Show Login

  • Forgot your password?
  • Forgot your username?
  • CREATE_AN_ACCOUNT

Show Search

Tuesday 21 November

Главная
Summer school in Kondopoga (Karelia) from 26th-29th July 2009

On the shore of the picturesque lake Sandal, half an hour drive from the Karelian city Kondopoga, there has passed from 26th to 29th of June 2009 a summer youth school on tolerance. Forty persons were participating at the work of the school, basically pupils from senior classes in Kondopog and other cities in Karelia. The Centre for Interethnic Cooperation and the Youth-culture centre from Kondopog organised the summer school. The Youth-culture centre spent much work with the selection of young people who have leadership qualities and who understand well what tolerance means.

Right at the beginning we decided to leave hard discipline and to help the children not only to work good, but also to have a rest. Therefore, we made behaviour rules together with the children, which were not broken then. Our camp took place on a small peninsula surrounded by wood on three sides. There was nobody but us. The main part of the participants lived in tents. Well, one night heavy rain came down, so that two big, but old tents were leaking, so that the children were immediately evacuated in the bathroom. But on the next day, two new tents were brought to us and the problem was solved. We were fed well. Three times a day, a car from Korndopog brought hot meals. And the weather was also well-disposed to us. The last two days it was as hot as it does not happen often in Karelia. That was why we swam in the lake with great pleasure, played volleyball and football, and in the evenings we gathered together and sang songs to the guitar. Experts from Petrosavodsk and Kondopog came constantly to us and gave us lectures about the history of Karelia, we learned how to solve conflicts, and had many cheerful interactive games. We, from the Centre for Interethnic Cooperation, were not idle either. We put complicated questions to the participants, for example, we asked in small group what Kondopog will think in the year 2020. As the presentations showed, everything will be excellent in Kondopog in 2020.

At the end of the camp, we asked the participants to tell us what they liked and what they did not like in the camp. They like everything. But we knew that already. That was visible in their faces. It was our third action in Kondopog this year. And we were convinced that round the Youth-cultural centre a group of young and very active volunteers who did not only participate but also help with the organisation and realisation of our actions was formed. And so it is possible to realise serious projects in Kondopog. If…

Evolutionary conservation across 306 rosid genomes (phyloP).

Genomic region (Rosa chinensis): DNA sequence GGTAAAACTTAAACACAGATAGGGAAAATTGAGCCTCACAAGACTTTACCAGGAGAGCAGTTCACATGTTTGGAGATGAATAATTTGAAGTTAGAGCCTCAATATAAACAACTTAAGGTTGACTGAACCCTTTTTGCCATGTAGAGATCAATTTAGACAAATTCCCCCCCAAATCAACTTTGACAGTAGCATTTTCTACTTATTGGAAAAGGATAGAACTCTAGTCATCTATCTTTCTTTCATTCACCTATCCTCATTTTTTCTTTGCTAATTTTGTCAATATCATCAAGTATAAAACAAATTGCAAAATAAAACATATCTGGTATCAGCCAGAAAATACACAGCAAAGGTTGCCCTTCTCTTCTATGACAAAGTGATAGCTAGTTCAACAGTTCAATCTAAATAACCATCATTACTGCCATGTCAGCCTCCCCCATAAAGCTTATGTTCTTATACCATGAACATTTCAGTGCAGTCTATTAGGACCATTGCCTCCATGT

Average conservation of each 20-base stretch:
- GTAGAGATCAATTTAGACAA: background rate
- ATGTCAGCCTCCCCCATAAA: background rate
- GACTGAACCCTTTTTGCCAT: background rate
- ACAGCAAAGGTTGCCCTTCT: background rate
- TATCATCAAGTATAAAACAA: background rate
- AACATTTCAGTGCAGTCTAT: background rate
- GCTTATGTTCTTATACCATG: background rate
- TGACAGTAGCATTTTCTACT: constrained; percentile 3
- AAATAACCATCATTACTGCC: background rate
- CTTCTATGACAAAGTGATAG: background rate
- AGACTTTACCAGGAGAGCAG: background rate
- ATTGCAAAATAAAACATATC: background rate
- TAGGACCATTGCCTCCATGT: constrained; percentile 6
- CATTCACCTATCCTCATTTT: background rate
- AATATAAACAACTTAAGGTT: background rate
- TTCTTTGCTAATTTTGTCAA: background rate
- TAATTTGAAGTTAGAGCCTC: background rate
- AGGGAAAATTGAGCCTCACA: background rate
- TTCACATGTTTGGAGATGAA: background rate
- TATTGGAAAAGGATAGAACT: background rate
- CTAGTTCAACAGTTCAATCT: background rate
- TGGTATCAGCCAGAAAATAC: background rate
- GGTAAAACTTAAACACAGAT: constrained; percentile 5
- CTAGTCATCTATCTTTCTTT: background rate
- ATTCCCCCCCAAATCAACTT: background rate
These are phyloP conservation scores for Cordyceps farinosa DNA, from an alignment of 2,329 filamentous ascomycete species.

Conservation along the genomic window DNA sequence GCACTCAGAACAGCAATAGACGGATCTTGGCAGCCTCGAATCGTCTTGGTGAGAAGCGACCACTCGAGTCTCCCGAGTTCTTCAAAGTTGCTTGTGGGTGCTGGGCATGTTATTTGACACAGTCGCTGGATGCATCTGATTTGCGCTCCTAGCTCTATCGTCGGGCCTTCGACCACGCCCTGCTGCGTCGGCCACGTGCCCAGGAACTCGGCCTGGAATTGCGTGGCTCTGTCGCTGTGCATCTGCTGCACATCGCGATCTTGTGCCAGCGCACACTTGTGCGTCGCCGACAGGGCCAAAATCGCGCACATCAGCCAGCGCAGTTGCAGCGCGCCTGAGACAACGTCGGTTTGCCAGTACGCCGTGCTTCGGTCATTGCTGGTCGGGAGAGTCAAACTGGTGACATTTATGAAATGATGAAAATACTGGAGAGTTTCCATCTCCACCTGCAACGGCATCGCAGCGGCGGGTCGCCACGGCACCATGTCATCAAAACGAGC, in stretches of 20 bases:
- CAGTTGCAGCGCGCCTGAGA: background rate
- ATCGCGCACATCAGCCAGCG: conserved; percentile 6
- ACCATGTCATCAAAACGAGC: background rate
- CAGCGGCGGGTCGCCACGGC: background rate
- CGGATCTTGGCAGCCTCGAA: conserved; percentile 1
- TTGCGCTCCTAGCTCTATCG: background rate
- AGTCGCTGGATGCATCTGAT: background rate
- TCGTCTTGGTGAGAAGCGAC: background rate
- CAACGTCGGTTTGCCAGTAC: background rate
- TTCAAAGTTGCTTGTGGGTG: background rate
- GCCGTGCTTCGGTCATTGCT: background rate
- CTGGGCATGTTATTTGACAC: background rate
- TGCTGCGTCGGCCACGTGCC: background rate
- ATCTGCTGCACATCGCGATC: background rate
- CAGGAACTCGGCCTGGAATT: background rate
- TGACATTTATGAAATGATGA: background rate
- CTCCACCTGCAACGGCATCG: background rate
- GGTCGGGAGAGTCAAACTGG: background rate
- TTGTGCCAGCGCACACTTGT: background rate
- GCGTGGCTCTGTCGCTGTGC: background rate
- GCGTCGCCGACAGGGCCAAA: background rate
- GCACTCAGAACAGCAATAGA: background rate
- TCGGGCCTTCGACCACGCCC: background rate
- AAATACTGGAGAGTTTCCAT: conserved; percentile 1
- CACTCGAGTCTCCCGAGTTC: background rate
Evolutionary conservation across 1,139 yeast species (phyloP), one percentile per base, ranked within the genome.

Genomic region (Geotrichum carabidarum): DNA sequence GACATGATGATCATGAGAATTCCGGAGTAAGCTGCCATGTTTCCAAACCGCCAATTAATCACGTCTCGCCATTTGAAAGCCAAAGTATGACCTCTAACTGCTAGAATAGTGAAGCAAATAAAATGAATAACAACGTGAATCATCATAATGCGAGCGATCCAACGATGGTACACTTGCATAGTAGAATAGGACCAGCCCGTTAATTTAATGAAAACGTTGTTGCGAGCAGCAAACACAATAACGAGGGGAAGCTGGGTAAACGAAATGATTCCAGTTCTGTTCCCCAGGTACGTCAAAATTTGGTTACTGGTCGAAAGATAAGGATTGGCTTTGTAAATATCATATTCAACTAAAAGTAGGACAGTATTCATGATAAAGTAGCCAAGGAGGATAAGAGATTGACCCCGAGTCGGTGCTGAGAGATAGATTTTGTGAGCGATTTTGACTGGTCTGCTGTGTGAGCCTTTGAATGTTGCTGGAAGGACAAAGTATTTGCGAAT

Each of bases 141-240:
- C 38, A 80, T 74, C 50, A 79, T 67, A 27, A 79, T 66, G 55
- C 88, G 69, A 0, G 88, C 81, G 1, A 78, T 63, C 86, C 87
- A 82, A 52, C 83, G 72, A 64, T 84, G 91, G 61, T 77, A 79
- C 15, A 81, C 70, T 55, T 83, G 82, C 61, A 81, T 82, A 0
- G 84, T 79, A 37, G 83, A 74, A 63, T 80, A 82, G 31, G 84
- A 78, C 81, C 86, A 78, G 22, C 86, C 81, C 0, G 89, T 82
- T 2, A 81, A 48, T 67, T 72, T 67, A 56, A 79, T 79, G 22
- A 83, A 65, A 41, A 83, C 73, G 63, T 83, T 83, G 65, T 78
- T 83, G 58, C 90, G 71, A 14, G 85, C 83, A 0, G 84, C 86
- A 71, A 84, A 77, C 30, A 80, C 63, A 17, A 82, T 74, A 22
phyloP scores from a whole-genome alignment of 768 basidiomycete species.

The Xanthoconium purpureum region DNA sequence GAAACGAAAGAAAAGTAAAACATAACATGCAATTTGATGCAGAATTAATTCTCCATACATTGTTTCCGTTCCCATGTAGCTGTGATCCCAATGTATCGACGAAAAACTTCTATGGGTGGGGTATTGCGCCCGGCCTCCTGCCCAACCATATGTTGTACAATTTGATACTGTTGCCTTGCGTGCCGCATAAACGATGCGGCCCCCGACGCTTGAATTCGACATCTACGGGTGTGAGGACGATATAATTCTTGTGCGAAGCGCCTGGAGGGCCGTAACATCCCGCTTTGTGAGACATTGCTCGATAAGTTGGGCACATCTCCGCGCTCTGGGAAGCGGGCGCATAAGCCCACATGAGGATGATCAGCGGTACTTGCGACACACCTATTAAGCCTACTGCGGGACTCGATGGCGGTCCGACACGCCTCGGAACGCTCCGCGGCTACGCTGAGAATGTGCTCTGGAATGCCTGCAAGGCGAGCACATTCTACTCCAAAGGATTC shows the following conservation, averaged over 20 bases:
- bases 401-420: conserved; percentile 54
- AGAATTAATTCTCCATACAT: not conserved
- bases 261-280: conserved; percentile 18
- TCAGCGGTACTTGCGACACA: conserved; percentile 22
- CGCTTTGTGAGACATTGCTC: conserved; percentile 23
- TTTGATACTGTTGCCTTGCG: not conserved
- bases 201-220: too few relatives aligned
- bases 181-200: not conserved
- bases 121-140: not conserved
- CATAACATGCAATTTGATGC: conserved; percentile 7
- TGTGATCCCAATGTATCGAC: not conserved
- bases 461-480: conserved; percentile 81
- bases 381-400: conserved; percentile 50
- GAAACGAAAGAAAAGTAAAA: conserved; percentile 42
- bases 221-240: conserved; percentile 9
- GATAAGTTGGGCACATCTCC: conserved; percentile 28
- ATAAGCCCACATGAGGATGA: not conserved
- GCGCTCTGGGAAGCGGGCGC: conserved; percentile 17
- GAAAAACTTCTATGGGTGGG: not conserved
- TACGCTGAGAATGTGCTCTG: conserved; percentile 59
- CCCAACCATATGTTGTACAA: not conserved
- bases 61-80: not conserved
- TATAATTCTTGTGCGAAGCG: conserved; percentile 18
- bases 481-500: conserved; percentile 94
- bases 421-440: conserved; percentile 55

At the end of the last year, the Centre for Interethnic Cooperation addressed the Ministry for Regional Development with the request of financial support for the Karelian summer youth camp. We planned to invite young people from 20 regions in Russia to this camp. At the beginning of this year, when it was clear that we would not receive the grant from the Ministry, we asked to give us at least a letter of support in the year of the youth. They did not give it to us. The Karelian authorities could not support the Youth-culture centre for the organisation of the summer camp either. Everything referred to crisis.

It is interesting that the leaders of the section for tolerance in Seliger assured us that the Ministry for Regional Development would finance the best projects that were presented in a forum. In the same way the crisis did not impede the Karelian authorities to plan the realisation of “Seliger” for 2000 people.

Here it is appropriate to remember the remarkable words of the director or the House of nationalities in St. Petersburg (and simultaneously the curator of the program of tolerance in the northern capital). When we (representatives of national and international organisations from twelve regions in Russia) arrived there on a visit in February she said: “If you were participants of our program of tolerance, we would meet you in a different way”. Funny that even the chief of the migration department in Astrakhan welcomed us more friendly.

In the summer camp we teached the young people that tolerance is respect for other people which does not depend on nationality, religion, social status or sex. It was certainly necessary to add that it is also independent of if there is a program of tolerance in your city or not. But to convince them definitely, we first of all had to teach them what tolerance of officials means, and that many of them confuse this with love for higher supervisors.

 

The team of the Center for Interethnic Cooperation